One of my readers, Anton, asked me to explain the process of composing the development section in sonata. He likes writing various pieces for organ but sometimes gets stuck in the intricacies of some of the more advanced genres, such as sonata. If you, like Anton are writing or would like to write a sonata for organ, here are the 16 things to be aware of:
1. Unstable tonal plan. Usually the developments of the sonatas don't have one key which could function as the main.
2. Avoid the tonic key. If you use the tonic key extensively in this section, there will be no drama and no conflict. It's best to use other keys.
3. Use mostly the keys of subdominant area. Since the Exposition of the sonata modulates very quickly to the dominant area and the Recapitulation returns to the home key, the Development is very much suited for the keys of the subdominant area (IV, VI, II etc.)
4. Shorten the theme into fragments. A very useful feature in many sonatas is that the theme is presented in smaller fragments - phrases and motives.
5. Invert the theme. To further complicate things, change the direction of the intervals in the theme - ascending intervals become descending and vice versa.
6. Change the intervals of the theme. When your theme has characteristic intervals, such as leaps, you can widen them or make the narrower depending on your choice.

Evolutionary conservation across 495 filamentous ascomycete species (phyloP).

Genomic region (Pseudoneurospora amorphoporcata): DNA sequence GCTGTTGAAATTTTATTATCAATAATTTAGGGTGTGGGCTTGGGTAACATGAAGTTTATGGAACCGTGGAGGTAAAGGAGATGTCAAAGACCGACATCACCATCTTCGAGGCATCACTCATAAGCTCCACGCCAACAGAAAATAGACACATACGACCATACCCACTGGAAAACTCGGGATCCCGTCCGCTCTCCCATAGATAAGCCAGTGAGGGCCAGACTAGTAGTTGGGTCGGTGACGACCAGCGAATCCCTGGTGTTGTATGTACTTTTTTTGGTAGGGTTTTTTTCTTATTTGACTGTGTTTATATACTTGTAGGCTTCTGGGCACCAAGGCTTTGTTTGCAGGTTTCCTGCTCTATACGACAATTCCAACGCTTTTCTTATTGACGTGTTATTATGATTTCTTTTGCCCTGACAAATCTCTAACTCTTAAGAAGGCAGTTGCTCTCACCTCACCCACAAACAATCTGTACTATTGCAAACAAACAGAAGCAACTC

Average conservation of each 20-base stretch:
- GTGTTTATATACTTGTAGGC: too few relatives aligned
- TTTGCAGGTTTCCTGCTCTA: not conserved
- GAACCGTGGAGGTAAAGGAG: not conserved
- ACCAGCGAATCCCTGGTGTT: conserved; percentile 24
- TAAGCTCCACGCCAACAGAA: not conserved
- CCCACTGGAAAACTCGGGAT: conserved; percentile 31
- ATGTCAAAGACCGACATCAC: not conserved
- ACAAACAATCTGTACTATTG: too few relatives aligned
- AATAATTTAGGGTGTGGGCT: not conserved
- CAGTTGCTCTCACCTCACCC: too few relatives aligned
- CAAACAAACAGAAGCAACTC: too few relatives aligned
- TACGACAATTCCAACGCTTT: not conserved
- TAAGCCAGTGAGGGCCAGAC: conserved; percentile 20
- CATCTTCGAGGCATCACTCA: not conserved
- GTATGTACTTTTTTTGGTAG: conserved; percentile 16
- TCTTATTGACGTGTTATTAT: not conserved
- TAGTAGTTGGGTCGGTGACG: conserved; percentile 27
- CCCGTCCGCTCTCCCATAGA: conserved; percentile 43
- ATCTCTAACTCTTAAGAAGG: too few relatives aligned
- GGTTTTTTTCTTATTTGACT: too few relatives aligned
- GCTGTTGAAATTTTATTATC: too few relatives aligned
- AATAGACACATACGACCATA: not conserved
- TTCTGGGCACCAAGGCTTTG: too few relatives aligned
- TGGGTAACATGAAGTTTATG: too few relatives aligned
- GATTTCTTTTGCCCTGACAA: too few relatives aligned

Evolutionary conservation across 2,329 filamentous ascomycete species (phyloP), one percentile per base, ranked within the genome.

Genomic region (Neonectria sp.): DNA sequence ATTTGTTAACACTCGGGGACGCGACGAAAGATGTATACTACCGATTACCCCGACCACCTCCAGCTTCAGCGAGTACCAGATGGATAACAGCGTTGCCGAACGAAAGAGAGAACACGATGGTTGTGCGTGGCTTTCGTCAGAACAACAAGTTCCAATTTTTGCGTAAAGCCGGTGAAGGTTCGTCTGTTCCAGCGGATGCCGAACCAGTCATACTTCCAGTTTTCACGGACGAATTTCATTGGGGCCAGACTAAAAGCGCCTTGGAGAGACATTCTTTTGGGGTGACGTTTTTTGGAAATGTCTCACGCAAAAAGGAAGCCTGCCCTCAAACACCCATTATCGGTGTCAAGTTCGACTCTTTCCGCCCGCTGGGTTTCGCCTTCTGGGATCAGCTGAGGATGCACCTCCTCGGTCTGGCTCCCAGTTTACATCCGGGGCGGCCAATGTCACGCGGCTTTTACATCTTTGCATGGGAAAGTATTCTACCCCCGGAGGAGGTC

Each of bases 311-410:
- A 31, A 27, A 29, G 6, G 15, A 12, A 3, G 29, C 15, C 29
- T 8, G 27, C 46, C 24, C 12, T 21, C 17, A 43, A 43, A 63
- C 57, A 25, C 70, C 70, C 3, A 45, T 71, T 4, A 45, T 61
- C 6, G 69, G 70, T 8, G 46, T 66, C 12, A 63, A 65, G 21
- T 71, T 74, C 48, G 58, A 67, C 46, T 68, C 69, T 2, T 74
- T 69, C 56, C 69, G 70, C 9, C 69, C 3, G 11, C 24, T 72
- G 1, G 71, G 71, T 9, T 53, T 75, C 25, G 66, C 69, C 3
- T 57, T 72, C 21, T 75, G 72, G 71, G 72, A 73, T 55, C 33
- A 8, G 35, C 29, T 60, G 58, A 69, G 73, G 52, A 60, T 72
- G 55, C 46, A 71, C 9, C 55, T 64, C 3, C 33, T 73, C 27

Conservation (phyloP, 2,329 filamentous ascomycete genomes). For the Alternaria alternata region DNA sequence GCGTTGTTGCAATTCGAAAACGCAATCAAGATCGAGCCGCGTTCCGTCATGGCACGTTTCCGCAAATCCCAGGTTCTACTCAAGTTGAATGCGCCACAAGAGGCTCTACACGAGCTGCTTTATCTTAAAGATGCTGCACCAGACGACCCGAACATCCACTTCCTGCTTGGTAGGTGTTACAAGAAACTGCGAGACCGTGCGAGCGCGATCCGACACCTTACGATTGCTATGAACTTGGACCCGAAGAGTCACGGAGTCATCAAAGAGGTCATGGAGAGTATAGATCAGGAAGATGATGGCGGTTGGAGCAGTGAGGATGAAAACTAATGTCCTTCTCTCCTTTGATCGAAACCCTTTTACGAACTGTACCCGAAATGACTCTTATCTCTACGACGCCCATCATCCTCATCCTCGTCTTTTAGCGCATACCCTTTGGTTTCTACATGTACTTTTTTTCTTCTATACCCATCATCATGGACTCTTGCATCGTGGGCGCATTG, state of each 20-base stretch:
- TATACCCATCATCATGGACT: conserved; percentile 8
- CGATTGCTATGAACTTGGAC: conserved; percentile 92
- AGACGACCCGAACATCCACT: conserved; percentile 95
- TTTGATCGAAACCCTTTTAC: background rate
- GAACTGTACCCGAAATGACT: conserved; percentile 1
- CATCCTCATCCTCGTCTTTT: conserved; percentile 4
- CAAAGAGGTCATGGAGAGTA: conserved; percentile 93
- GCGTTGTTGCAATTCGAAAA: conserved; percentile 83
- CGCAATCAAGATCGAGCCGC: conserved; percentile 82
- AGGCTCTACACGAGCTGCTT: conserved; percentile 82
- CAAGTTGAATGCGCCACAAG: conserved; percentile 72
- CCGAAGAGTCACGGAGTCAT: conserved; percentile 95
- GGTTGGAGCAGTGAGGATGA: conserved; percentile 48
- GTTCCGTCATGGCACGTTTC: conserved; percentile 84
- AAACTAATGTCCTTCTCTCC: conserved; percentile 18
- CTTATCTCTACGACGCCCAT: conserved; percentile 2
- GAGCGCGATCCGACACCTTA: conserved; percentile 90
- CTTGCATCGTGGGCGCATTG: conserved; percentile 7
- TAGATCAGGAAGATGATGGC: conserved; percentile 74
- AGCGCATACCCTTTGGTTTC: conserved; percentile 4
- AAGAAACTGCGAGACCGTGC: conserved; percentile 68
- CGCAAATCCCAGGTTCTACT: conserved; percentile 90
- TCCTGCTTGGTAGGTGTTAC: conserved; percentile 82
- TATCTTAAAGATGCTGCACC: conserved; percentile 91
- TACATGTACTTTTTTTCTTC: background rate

7. Use augmentation. The rhythms of the theme can be doubled - instead of eighth notes write quarter notes, instead of quarter notes write half notes etc.
8. Use diminution. In some cases, you can even use rhythms in the theme that are twice as small.
9. Use sequences. Sequences are wonderful for modulating into foreign keys. Choose any interval for sequencing, such as major or minor seconds, major or minor thirds, perfect fourths or fifths.
10. Use imitations. Imitations are perfect for creating dialogues between the parts. Choose a motive from one theme and write it in various parts from various pitch levels.
11. Employ counterpoint. Don't forget to write independent melodies with the help of invertible two or three part counterpoint. When done correctly, this technique will work wonders on the development of your sonata.
12. Sonata has 3 sections. Introduction, the Main section and the Dominant pedal point.
13. Introduction. In this section you can show the main theme or the closing theme in secondary keys.
14. The Main Section. This section is the longest - here you can develop the motives of one or several themes in many ways.
15. Dominant Pedal Point. The drama of the development ends with strong emphasis on the dominant key area which serves as a preparation for the Recapitulation.
16. False Recapitulation. Sometimes the Recapitulation is postponed by the entry of the main theme in the secondary key, sort of "by accident" after which the theme in the main key immediately appears.
If you want to compose or improvise a sonata, you may also find this article helpful to read.
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